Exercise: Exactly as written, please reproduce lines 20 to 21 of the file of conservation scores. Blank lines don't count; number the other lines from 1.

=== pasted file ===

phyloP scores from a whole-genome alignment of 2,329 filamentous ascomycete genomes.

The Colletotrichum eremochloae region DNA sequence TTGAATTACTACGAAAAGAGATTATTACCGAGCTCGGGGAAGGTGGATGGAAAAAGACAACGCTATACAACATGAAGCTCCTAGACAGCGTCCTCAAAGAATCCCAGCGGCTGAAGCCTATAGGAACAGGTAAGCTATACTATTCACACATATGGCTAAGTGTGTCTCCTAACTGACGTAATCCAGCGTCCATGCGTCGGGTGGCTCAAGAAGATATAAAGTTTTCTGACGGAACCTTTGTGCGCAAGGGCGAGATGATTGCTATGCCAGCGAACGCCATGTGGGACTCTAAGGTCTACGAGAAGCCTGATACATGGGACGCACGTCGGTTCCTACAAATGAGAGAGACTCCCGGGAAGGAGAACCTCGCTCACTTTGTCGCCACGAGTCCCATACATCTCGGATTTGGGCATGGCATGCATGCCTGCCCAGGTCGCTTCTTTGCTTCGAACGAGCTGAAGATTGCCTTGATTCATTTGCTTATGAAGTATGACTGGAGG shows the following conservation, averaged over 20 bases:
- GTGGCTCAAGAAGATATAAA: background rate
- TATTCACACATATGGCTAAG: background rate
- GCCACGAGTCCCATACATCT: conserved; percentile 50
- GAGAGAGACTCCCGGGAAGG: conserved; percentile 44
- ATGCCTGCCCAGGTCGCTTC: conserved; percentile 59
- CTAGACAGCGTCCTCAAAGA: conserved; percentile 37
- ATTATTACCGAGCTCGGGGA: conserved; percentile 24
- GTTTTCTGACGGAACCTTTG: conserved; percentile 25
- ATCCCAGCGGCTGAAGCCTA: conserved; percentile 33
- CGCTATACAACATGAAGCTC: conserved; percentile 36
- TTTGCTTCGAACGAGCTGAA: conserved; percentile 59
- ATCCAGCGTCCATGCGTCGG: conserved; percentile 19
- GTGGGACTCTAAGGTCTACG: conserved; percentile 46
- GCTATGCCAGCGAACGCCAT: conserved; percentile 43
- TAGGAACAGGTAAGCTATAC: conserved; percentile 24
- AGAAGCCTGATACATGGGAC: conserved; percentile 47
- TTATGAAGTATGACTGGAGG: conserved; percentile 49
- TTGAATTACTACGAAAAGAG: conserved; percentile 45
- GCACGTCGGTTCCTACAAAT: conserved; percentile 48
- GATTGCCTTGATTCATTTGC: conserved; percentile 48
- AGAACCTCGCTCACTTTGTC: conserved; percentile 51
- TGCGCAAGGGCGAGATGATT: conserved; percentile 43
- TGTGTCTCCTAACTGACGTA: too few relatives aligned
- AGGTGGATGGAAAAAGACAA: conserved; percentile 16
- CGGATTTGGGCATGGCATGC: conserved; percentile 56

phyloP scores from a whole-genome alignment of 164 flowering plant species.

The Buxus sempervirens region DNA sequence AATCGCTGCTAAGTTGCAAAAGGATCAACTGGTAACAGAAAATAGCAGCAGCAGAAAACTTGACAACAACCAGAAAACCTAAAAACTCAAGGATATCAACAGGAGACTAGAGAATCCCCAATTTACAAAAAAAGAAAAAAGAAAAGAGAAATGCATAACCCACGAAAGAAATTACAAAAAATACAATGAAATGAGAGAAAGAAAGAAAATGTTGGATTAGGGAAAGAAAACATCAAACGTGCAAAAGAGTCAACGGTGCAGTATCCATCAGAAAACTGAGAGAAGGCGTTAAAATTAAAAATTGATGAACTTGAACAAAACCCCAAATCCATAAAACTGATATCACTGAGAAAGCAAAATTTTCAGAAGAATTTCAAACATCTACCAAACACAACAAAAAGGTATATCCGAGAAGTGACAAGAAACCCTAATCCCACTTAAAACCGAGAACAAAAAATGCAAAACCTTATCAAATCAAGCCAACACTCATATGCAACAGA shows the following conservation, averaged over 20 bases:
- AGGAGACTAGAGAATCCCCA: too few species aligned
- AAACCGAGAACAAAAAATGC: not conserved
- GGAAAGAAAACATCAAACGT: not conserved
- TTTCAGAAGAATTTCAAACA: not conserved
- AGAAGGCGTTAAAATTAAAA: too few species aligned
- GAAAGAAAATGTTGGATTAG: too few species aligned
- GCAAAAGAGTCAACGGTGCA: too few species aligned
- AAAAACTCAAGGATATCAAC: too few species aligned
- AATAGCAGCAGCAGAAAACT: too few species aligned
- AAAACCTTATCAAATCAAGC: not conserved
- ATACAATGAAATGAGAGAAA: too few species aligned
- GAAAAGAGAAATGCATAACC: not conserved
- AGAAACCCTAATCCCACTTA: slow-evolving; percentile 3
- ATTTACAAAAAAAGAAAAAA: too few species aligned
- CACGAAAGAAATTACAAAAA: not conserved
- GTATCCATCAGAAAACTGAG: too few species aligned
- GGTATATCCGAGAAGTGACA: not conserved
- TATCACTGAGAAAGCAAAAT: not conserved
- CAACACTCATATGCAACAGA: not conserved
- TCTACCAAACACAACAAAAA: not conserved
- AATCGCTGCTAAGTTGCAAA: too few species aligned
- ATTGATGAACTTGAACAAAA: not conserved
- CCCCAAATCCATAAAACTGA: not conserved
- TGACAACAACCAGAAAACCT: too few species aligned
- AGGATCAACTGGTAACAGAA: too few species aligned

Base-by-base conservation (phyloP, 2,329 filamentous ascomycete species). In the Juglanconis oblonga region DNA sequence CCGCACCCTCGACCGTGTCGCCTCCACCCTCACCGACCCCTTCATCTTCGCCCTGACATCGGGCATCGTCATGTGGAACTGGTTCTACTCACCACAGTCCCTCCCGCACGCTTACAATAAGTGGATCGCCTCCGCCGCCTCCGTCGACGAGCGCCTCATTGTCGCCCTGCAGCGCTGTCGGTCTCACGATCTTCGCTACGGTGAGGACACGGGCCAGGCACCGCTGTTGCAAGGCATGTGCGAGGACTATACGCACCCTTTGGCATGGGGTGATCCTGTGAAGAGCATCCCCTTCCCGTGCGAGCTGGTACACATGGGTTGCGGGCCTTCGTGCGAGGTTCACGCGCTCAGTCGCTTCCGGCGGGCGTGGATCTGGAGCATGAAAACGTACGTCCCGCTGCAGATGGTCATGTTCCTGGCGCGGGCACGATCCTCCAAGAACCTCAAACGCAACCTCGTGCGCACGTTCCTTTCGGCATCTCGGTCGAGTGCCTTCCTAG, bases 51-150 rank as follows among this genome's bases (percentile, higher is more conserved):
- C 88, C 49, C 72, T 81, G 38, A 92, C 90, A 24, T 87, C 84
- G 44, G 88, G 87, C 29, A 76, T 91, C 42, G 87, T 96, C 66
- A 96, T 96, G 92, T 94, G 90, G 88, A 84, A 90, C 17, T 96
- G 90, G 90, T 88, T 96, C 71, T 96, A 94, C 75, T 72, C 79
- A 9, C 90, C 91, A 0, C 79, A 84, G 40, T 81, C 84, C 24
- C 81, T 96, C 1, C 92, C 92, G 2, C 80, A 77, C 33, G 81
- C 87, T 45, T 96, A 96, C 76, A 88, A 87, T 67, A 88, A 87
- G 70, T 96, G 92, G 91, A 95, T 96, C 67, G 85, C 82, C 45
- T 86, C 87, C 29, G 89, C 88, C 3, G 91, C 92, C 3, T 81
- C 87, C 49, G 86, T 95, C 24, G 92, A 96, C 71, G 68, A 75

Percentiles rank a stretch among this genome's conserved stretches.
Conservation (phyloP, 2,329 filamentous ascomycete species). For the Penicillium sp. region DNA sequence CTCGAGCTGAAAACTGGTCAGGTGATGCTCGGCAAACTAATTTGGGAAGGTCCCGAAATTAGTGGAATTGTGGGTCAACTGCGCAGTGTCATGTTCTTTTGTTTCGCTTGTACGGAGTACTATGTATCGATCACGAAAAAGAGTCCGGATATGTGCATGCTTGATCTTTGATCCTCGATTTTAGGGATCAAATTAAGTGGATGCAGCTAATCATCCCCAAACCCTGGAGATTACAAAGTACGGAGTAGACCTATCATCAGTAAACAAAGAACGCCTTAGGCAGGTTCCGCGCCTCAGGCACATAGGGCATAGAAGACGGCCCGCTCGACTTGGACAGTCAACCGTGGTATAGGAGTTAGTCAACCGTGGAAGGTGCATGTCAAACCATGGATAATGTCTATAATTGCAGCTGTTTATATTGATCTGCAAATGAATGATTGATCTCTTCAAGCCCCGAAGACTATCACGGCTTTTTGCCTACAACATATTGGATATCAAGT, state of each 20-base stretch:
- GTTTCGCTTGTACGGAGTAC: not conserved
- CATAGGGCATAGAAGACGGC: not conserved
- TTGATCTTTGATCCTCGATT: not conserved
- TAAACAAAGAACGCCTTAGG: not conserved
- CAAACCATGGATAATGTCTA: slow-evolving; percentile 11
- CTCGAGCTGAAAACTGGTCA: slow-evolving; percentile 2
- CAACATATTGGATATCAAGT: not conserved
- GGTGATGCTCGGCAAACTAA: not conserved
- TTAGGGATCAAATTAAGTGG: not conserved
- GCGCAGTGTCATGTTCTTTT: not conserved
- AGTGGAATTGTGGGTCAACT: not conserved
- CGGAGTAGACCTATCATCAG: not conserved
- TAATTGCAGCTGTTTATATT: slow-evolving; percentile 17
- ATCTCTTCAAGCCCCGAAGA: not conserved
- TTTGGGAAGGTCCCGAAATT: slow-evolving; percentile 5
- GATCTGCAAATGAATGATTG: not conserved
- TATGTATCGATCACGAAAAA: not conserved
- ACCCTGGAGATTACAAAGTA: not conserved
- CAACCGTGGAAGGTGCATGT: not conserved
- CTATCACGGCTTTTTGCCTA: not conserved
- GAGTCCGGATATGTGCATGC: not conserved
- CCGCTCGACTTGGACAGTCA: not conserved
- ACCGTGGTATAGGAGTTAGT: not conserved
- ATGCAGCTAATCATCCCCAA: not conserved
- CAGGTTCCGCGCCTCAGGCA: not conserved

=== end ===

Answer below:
- TTGAATTACTACGAAAAGAG: conserved; percentile 45
- GCACGTCGGTTCCTACAAAT: conserved; percentile 48